aren’t working and you can even cut costs by moving into a smaller home.”


                The point? One size does not fit all. Here are some guidelines for figuring out whether
                you are saving enough.


                Remember, It’s Your Retirement


                What do you want your retirement to look like? If you haven’t asked that question, with
                your spouse or partner if you have one, it’s time. Only once you envision it can you
                begin to price it out. Because that’s when you’ll answer the questions about things like
                where you’ll live (in your big family home or a smaller one that will allow you to sock
                some of that prior home equity into savings), whether you’ll work (as many retirees do),
                if you’ll move (and lower your taxes as a result).


                The question of when you’ll retire is similarly important. The longer you continue to
                work, the more time your retirement savings have to grow and the fewer number of
                years you’ll have to rely on that stash to fund your lifestyle. Once you’ve got the answer
                to these questions, sit down with pen and paper (or a spreadsheet if you’re so inclined)
                and start adding up the amount you’ll need to live. If you’re struggling, a sit-down with a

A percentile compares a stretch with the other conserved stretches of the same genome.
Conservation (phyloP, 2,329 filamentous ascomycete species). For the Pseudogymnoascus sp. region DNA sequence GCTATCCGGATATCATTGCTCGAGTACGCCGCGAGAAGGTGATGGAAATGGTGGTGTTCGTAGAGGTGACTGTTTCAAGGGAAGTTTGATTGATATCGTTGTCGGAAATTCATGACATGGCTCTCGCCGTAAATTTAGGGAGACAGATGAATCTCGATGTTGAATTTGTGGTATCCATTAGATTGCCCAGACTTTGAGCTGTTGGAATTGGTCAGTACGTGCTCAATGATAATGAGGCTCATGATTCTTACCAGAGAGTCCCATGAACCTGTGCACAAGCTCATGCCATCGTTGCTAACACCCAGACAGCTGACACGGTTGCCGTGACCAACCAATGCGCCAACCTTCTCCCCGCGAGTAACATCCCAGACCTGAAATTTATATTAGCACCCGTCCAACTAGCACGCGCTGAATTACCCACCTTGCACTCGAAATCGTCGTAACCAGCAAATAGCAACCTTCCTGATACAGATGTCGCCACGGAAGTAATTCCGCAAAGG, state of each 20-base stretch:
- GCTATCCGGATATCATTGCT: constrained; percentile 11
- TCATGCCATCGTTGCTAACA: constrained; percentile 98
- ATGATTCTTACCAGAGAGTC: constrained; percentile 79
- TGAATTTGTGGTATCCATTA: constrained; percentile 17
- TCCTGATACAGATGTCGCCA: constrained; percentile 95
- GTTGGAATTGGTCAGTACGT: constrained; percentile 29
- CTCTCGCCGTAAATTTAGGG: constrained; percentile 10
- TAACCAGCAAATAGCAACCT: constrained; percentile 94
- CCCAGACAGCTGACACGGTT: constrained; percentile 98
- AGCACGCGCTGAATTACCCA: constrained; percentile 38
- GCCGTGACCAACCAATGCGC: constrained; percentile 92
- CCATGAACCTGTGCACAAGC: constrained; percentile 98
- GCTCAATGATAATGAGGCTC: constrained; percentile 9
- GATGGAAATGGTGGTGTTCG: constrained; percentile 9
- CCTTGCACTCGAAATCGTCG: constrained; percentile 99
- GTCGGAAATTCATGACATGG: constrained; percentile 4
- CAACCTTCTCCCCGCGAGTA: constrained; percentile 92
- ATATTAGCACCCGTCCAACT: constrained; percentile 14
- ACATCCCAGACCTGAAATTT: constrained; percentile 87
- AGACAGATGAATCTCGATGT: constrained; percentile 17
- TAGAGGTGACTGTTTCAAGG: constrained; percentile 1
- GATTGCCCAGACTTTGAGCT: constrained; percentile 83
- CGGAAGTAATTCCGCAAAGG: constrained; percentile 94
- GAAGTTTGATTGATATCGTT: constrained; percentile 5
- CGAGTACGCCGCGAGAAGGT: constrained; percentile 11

financial advisor can help.


                Focus On Income Replacement


                Once you’ve got a sense of the numbers, you can begin working on how to get there.
                Start with Social Security. How much of your estimated monthly expenses will that
                cover? (If you don’t know what you’re expecting from Social Security you can get your
                estimate at ssa.gov.) Many people start taking their benefits at age 62, but waiting
                means more money every month; for every year you delay taking benefits from 62 until
                70 you’ll receive an increase of about 8%. That’s a huge help. Subtract that from the
                amount you estimate you’ll need to live each month. Then consider whether you’ll be
                receiving any pension income.


                Although most people in the U.S. no longer have pensions, many military families and
                teachers do. If you have a pension, subtract your pension income from your monthly
                needs as well. What remains is the amount you’ll want to cover with retirement savings.
                “Based on the 4% safe withdrawal rule, a million dollar portfolio creates $40,000 of